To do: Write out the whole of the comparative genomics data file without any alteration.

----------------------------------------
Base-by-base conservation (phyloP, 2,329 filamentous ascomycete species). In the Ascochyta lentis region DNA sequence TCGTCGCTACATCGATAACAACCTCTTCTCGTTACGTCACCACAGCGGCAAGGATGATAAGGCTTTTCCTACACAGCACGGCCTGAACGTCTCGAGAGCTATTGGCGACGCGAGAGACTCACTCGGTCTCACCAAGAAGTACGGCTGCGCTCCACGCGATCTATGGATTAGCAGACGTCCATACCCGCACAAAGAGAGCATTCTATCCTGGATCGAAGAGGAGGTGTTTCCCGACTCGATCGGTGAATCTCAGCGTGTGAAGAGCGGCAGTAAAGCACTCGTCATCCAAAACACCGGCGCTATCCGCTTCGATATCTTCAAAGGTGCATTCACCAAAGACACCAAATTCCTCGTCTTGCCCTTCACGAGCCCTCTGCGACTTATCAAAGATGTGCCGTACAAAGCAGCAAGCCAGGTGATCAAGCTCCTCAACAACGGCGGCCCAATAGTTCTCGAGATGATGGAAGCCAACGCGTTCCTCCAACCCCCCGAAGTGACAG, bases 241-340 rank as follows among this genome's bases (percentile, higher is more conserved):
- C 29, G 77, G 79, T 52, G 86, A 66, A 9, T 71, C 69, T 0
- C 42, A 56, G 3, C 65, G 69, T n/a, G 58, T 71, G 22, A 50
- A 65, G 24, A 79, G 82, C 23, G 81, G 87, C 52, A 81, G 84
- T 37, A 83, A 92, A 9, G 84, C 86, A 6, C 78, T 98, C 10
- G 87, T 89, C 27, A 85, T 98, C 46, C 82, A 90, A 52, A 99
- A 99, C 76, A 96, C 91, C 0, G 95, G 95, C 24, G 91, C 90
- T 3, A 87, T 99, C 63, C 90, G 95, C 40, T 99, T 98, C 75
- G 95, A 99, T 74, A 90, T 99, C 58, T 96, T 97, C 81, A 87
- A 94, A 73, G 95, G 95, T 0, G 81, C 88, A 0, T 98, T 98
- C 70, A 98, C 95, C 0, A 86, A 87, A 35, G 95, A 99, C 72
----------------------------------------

Base-by-base conservation (phyloP, 2,329 filamentous ascomycete species). In the Ascochyta lentis region DNA sequence TCGTCGCTACATCGATAACAACCTCTTCTCGTTACGTCACCACAGCGGCAAGGATGATAAGGCTTTTCCTACACAGCACGGCCTGAACGTCTCGAGAGCTATTGGCGACGCGAGAGACTCACTCGGTCTCACCAAGAAGTACGGCTGCGCTCCACGCGATCTATGGATTAGCAGACGTCCATACCCGCACAAAGAGAGCATTCTATCCTGGATCGAAGAGGAGGTGTTTCCCGACTCGATCGGTGAATCTCAGCGTGTGAAGAGCGGCAGTAAAGCACTCGTCATCCAAAACACCGGCGCTATCCGCTTCGATATCTTCAAAGGTGCATTCACCAAAGACACCAAATTCCTCGTCTTGCCCTTCACGAGCCCTCTGCGACTTATCAAAGATGTGCCGTACAAAGCAGCAAGCCAGGTGATCAAGCTCCTCAACAACGGCGGCCCAATAGTTCTCGAGATGATGGAAGCCAACGCGTTCCTCCAACCCCCCGAAGTGACAG, bases 241-340 rank as follows among this genome's bases (percentile, higher is more conserved):
- C 29, G 77, G 79, T 52, G 86, A 66, A 9, T 71, C 69, T 0
- C 42, A 56, G 3, C 65, G 69, T n/a, G 58, T 71, G 22, A 50
- A 65, G 24, A 79, G 82, C 23, G 81, G 87, C 52, A 81, G 84
- T 37, A 83, A 92, A 9, G 84, C 86, A 6, C 78, T 98, C 10
- G 87, T 89, C 27, A 85, T 98, C 46, C 82, A 90, A 52, A 99
- A 99, C 76, A 96, C 91, C 0, G 95, G 95, C 24, G 91, C 90
- T 3, A 87, T 99, C 63, C 90, G 95, C 40, T 99, T 98, C 75
- G 95, A 99, T 74, A 90, T 99, C 58, T 96, T 97, C 81, A 87
- A 94, A 73, G 95, G 95, T 0, G 81, C 88, A 0, T 98, T 98
- C 70, A 98, C 95, C 0, A 86, A 87, A 35, G 95, A 99, C 72